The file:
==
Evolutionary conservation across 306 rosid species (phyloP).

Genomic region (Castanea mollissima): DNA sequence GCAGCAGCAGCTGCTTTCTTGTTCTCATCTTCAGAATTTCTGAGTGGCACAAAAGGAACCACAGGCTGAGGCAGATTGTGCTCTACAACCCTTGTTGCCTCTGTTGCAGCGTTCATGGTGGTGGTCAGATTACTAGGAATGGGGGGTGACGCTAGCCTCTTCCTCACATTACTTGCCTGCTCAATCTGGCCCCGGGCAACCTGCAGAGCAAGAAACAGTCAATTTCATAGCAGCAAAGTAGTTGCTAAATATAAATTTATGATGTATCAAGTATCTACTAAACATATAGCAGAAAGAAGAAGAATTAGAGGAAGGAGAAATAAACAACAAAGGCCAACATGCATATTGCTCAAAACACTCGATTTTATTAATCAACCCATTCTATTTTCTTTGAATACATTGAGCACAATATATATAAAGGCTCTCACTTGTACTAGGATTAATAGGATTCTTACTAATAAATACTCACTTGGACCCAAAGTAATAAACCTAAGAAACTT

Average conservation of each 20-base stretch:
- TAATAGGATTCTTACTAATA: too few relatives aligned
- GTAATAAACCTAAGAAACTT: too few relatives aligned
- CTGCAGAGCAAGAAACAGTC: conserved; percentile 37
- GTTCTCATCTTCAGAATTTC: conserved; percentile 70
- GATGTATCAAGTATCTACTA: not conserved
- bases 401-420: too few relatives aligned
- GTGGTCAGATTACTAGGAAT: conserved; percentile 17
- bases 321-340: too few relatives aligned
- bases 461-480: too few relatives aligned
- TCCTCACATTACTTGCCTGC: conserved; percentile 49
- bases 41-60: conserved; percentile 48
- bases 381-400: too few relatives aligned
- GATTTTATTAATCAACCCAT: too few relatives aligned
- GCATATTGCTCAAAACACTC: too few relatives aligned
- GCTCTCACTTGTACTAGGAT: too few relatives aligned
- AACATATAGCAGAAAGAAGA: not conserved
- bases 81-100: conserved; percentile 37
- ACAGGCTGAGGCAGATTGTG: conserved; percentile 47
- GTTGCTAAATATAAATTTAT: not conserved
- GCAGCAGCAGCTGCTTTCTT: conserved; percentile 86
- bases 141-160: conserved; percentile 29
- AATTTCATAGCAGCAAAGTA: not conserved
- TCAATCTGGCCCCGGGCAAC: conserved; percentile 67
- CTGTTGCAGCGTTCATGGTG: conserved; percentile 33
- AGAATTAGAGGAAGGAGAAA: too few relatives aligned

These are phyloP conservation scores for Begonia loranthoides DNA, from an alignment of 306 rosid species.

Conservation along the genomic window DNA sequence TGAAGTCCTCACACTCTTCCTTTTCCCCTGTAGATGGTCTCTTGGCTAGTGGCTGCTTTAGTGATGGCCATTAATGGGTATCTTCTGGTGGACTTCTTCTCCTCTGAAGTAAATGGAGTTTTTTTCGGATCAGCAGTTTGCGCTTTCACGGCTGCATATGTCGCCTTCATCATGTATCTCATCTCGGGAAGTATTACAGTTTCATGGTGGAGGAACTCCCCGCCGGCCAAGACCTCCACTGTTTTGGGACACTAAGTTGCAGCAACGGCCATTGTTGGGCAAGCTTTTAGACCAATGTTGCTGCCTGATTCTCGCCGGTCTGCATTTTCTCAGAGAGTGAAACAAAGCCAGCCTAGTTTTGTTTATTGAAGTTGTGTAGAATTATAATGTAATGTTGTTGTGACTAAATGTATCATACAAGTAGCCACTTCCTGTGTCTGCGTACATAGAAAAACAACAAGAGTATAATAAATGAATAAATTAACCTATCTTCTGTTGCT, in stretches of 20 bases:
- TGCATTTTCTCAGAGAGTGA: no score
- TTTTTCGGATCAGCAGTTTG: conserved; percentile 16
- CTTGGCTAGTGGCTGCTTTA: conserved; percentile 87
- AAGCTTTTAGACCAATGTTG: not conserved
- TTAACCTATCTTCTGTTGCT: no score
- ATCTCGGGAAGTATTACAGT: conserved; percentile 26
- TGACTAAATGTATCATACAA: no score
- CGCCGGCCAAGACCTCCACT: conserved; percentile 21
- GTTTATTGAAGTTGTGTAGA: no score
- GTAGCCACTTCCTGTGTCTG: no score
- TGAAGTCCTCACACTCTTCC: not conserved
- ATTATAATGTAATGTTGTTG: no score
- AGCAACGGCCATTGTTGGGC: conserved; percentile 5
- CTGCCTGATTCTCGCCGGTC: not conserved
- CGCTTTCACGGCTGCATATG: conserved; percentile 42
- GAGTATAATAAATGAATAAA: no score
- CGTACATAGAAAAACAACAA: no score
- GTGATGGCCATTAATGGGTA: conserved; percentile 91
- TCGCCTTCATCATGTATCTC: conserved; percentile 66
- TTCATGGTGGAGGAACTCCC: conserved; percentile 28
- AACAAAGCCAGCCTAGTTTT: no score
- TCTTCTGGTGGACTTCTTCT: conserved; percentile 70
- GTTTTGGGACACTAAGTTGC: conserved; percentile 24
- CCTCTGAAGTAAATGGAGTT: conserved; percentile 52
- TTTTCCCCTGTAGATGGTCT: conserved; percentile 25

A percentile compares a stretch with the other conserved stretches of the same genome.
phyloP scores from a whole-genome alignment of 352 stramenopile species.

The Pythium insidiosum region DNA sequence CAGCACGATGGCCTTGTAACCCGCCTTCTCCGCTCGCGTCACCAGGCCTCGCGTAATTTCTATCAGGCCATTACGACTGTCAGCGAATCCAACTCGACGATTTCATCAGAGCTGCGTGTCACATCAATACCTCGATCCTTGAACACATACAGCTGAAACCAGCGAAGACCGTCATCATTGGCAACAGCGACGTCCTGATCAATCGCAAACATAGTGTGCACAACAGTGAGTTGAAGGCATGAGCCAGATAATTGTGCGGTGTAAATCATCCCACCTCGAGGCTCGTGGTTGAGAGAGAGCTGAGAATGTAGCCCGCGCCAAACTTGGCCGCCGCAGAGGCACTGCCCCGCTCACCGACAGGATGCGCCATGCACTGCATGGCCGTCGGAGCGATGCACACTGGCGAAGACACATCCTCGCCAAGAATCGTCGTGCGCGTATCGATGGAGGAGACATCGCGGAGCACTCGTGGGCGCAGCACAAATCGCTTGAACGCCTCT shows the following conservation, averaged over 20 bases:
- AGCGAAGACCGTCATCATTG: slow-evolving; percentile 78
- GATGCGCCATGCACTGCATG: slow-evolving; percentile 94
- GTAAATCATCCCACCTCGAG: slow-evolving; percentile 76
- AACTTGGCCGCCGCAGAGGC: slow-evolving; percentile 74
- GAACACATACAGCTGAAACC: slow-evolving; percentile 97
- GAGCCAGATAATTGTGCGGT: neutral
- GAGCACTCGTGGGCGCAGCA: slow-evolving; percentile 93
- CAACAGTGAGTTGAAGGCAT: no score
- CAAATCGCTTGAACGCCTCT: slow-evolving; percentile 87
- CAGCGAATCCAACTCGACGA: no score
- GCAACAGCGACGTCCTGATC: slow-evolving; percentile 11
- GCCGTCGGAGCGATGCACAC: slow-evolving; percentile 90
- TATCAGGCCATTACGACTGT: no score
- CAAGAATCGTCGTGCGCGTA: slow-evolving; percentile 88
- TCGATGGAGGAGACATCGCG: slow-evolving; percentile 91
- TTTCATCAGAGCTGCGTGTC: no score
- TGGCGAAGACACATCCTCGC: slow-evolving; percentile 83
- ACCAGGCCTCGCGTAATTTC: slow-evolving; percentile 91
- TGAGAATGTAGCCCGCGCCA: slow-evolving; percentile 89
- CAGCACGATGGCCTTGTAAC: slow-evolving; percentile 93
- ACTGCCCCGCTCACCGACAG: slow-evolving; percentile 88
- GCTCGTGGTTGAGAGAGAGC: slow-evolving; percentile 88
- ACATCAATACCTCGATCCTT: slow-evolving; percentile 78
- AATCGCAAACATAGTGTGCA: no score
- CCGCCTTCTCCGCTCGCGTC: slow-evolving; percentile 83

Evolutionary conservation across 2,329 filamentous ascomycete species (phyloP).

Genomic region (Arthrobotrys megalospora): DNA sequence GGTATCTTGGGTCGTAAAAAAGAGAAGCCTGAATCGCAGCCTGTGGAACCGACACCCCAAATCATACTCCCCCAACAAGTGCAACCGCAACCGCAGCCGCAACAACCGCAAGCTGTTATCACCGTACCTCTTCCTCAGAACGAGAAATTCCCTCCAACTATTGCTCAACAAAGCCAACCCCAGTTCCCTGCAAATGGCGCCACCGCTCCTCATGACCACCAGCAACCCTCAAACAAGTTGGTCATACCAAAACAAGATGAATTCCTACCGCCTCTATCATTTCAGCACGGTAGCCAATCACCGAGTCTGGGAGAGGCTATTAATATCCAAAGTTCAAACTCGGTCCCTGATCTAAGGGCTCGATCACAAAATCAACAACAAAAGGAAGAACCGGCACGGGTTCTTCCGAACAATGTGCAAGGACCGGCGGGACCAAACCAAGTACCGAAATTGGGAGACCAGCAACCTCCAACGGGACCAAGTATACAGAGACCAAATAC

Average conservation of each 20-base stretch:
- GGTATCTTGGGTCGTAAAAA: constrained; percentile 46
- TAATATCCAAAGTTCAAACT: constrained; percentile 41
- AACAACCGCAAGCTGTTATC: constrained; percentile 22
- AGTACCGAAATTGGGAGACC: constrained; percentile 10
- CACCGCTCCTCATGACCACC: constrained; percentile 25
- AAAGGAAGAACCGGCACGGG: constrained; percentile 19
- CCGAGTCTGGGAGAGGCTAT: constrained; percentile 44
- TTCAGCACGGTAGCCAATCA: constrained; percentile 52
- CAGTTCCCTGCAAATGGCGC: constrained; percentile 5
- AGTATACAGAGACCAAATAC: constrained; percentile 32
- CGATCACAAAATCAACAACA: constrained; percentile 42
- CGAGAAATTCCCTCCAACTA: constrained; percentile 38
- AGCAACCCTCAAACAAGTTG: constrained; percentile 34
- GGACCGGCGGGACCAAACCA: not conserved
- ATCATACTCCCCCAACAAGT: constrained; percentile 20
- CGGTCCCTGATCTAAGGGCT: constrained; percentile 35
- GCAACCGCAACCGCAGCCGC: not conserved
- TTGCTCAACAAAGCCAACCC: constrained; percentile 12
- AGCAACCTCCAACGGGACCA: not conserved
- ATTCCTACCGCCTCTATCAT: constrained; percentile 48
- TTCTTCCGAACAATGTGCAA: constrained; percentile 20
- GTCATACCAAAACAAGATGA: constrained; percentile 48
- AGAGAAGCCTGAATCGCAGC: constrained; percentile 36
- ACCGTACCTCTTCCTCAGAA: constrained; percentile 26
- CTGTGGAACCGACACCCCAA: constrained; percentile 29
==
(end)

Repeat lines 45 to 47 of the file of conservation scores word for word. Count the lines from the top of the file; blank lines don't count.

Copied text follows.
- CGCTTTCACGGCTGCATATG: conserved; percentile 42
- GAGTATAATAAATGAATAAA: no score
- CGTACATAGAAAAACAACAA: no score